Facebook Live is not as enjoyable as Periscope for us, but what it lacks in feel it makes up in effectiveness in other ways (more on that in a bit). Meanwhile most of what Periscope is Facebook Live is not. The comments come through in a delay. It can take a while for your broadcast to be seen in the feed among all the other status updates, memes, tired political arguments etc. Heck Facebook even tells you “keep broadcasting – we’re building an audience for you” or something to that effect as if to admit “we know no one is probably here yet but just keep going” hehe… The viewers can tap a “like” button (along with the other emotion buttons) but they float upwards a bit and then awkwardly make a left turn zooming sideways and they don’t accumulate. They are actually more distracting then fun. As a viewer you can’t comment directly to another viewer – you can “like” a comment or just use the person’s name you’re talking to and comment to them assuming they’ll see it, but it’s just not the same. You end up a little closer to “watching mode” than in “active participation mode” in my opinion. Now as a broadcaster if you would rather have the space to talk and present without the distraction of comments or expectation of the audience of you responding to all of their comments in real time than this could be a better platform for you. Sometimes when I want to show our clients and potential portrait clients examples of what we’re doing I’ll broadcast here. The video becomes a little bit more of a distilled version of our services without the shenanigans – more “professional” if you will. If Periscope is “for the moment”, then Facebook Live is “for the news feed”.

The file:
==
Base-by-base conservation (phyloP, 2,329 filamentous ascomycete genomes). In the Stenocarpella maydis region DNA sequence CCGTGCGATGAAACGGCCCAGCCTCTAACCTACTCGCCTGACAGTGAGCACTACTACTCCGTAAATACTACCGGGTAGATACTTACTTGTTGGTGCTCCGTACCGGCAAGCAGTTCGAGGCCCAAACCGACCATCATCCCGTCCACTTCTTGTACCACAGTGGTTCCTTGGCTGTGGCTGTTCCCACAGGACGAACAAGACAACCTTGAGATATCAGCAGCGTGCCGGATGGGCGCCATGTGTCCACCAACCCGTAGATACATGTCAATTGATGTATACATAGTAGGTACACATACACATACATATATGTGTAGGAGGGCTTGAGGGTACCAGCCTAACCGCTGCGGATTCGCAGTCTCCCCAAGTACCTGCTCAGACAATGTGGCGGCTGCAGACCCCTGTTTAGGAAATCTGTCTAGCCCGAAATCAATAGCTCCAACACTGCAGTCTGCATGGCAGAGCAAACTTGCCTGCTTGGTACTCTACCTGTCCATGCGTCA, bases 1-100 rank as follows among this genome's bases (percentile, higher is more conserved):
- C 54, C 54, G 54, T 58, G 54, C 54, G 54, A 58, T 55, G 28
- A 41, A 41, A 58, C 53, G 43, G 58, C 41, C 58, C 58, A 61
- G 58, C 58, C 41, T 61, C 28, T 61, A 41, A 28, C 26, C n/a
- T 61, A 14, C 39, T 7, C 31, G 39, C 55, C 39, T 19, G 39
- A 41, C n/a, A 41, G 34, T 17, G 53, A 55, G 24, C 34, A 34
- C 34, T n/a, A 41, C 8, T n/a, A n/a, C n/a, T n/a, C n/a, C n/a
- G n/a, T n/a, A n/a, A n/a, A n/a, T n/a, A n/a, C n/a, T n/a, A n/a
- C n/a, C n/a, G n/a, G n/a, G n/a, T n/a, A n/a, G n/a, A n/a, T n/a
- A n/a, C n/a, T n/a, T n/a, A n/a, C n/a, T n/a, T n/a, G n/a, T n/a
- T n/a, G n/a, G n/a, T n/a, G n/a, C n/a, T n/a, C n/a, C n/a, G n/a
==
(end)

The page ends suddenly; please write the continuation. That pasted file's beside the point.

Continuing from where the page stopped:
For us Periscope has a broader reach globally. We’ve grown our community way faster than we ever have on Facebook and our viewers come from all over the globe. New people we don’t know pop into our broadcasts from various countries every time we go live, and that just does not happen on Facebook. The audiences started to grow pretty fast on Periscope and we have over 21,000 followers on Periscope which is way more than any other social media platform for us by far. We gained over half of those from making the “trending list” on the app, but even without that we grew more followers organically than anywhere else in the span of less than two years. By comparison we have only 1652 followers on our FB business page. Our Periscope broadcasts tend to average between 500-2500 viewers live and then usually another 50-100 who watch the replay, but people only watch the replays usually for just a few hours after the broadcast is over.